We heard nothing from our new neighbors so went ahead and closed on the property. It was then that we discovered that the local land owners were going all out with the anti-welcome wagon! There was a petition against us! It was signed by a lot of people – some that lived more than 10 miles away from our property! Like a wildfire, this anti-sleddog sentiment spread through the county. Ridiculous! Crazy! These people were quite mad! They were afraid our dogs would eat their grandchildren, for crying out loud!

There was no going back. We had signed the deal and had no other recourse. Our county isn’t really that small, but it’s a ranching and farming community and folks stick together. It’s great when they are your friends, but it’s awful when you are the outsider. Public hearings were held and we witnessed new laws being arbitrarily decided by the county commission. It felt unreal – like a bad movie we were in the middle of. I was shocked that people could actually behave so ignorantly. Our attorney, the one that was getting every scrap of money we made, took the matter up with the superior court and the rulings were overturned, but the matter was far from over.

We moved onto that property with our horses and dogs and a travel trailer. The neighbors cut our fences and turned our horses loose. They called the sheriff and the county permit people – daily. Every time we left for work, we were afraid of what we’d find when we came home. LJ was about ready to start shooting people.

This was the worst year and a half of my life. The property was beautiful, but we were miserable because of the constant harassment and stress. The lawyer was getting all of our money, and we started to get to know the sheriff deputies on a first name basis. LJ took work as a wildland firefighter and was gone quite a lot. While she was gone, I got a notice from the county saying that I had to pay a $1,500 fine or would be arrested for the dogs barking!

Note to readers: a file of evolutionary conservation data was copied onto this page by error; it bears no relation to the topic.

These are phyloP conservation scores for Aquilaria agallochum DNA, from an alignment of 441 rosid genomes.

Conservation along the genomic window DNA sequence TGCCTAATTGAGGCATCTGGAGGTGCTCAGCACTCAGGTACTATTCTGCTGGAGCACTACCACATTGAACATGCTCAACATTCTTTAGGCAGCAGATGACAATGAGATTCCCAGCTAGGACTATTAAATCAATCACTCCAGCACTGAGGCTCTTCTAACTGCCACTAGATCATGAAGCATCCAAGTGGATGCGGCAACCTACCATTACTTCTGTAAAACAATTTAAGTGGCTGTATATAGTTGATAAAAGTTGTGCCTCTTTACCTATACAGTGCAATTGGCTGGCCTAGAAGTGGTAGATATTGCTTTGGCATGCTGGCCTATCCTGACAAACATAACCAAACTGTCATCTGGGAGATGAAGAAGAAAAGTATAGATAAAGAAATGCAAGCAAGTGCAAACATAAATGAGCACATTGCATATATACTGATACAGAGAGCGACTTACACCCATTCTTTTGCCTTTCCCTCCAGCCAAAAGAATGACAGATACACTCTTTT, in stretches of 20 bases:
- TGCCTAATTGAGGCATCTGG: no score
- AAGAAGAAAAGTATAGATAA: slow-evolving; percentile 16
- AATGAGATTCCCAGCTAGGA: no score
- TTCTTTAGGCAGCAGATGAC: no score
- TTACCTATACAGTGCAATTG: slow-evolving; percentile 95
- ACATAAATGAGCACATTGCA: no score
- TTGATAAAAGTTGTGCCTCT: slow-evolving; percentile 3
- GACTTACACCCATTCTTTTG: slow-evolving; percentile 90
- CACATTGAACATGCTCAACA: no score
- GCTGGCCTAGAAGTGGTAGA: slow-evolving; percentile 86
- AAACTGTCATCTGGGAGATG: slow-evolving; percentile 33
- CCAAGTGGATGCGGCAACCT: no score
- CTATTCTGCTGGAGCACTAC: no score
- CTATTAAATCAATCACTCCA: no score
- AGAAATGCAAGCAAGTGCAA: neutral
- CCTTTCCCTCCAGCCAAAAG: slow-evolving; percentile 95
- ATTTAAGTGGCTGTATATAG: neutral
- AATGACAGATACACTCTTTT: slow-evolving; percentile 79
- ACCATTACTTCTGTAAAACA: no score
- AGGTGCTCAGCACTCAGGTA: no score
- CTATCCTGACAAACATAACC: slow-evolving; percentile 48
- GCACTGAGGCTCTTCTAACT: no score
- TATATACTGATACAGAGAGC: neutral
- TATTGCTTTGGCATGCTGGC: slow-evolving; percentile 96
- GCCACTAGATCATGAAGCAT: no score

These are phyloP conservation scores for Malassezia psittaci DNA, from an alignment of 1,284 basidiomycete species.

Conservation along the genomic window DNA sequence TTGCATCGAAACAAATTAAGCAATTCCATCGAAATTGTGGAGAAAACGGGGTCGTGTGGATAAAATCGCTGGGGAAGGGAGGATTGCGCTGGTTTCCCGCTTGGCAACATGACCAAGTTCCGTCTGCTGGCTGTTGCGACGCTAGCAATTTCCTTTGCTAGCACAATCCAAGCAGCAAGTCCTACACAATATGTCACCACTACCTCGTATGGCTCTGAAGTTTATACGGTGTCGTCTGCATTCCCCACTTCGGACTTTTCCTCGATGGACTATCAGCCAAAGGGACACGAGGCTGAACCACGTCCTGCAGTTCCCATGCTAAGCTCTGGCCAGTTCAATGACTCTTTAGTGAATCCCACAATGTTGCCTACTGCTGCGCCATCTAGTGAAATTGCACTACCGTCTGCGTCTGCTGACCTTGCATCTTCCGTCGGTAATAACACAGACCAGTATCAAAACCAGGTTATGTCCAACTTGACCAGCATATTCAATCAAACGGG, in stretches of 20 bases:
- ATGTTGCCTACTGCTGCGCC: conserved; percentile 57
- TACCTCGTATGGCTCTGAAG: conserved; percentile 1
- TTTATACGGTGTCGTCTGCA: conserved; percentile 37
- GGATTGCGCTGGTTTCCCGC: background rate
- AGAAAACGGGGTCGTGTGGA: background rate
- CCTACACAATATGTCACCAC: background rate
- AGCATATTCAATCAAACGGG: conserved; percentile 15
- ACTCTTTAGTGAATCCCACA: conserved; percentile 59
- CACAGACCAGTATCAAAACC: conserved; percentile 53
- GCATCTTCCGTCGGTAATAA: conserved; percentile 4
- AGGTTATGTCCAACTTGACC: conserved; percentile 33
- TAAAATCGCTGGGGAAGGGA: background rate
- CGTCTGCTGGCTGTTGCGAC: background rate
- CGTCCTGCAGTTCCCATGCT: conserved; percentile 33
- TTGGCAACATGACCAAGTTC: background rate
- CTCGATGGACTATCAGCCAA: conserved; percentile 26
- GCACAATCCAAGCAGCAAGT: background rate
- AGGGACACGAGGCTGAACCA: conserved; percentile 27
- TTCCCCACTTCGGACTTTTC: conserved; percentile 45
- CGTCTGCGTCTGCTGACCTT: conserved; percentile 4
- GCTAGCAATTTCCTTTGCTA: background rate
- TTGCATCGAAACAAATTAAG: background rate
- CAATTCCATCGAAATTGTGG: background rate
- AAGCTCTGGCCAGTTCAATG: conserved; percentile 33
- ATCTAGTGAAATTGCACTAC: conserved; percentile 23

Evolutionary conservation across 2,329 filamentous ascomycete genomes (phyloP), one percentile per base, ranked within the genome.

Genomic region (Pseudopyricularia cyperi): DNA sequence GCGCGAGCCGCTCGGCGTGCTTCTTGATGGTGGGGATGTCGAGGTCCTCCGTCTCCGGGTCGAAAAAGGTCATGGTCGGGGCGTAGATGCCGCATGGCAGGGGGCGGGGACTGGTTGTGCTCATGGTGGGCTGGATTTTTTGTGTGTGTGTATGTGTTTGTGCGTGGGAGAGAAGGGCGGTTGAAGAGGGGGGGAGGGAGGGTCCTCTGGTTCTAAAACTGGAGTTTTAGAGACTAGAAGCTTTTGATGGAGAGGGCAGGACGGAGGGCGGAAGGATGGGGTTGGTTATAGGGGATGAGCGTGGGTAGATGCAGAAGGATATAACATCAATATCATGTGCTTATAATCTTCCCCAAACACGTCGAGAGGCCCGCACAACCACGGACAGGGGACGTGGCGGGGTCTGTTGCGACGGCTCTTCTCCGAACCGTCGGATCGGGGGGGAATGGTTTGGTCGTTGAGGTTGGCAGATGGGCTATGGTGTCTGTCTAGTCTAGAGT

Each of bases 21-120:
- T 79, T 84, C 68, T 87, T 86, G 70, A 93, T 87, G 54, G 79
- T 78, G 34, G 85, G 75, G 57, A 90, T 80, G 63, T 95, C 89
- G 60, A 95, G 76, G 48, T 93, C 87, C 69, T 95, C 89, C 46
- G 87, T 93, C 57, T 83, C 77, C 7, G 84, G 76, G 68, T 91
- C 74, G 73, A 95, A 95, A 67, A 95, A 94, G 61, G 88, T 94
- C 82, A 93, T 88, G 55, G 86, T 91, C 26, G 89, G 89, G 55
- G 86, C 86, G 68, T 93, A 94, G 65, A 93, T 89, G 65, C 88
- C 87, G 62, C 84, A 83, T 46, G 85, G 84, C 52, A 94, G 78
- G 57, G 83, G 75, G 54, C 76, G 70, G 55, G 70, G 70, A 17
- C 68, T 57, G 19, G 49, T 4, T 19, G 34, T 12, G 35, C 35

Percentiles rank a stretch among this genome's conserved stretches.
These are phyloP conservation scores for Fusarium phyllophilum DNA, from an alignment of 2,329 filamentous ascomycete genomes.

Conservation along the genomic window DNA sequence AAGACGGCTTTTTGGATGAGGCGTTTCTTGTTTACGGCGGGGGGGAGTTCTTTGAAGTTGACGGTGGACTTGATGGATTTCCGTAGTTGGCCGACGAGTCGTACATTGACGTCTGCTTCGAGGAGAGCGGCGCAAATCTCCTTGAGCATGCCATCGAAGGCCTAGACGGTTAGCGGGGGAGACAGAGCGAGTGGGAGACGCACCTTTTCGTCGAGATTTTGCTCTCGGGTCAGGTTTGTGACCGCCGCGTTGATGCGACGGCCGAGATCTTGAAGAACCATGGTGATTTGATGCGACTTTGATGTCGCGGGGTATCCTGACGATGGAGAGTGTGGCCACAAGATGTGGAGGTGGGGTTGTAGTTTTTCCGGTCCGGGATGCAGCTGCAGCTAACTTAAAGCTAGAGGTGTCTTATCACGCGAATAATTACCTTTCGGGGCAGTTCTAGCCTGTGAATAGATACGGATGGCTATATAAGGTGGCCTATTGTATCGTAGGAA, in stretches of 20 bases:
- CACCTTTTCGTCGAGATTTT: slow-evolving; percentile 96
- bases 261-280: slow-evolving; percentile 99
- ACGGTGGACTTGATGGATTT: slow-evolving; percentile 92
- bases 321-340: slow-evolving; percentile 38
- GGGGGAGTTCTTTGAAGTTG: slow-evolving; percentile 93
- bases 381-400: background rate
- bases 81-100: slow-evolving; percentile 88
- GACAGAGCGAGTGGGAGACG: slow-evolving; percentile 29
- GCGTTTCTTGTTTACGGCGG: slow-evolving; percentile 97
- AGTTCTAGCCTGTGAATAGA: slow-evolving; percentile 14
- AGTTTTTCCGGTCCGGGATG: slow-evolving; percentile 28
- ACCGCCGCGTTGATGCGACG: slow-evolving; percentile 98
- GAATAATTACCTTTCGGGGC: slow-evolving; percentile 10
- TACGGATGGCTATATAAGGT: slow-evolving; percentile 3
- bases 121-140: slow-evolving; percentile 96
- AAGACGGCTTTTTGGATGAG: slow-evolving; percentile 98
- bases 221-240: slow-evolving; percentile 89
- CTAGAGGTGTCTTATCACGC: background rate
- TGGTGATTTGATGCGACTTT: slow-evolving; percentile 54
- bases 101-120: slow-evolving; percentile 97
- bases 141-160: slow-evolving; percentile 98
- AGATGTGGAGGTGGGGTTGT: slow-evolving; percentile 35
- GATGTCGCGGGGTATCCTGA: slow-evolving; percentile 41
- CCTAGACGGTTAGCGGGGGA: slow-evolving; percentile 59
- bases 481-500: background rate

LJ on the line fighting wildland fires

LJ on the line fighting wildland fires

It really was the straw that broke my back; I freaked. Liz called me from fire camp, tired and having stood in line for 45 minutes to get to a payphone (cell phones were large and expensive back then, we only had the one). I told her about the letter and what had happened and that we had to do something, anything! – to get out of this situation. She responded calmly that she’d give it thought and call me the next day. The next day she called with an idea that she was sure I wouldn’t like: Sell everything, quit my job, hit the road with the dogs. Two years ago, I would have laughed at her! All I said was, “okay.”

Selling the horses was the hardest thing. Nothing else really mattered that much. Those scary people that hosted our dogs when we first moved over had gotten to be great friends, and they let us move back over onto their property for the time being. I put in notice at my job, and when LJ’s work was done for the season, we started building a dog box for the truck suitable for hauling all of our dogs and housing them continually. We also built a utility trailer to haul our supplies in and to live in.

Living quarters for us and the dogs - pulled by the ever reliable "Sumbitch"

Living quarters for us and the dogs – pulled by the ever reliable “Sumbitch”

What still stands today as our most painful defeat in life, also gave us the courage to strike out on the best adventure of our lives. It would change us forever!

Living free and happy!

Living free and happy!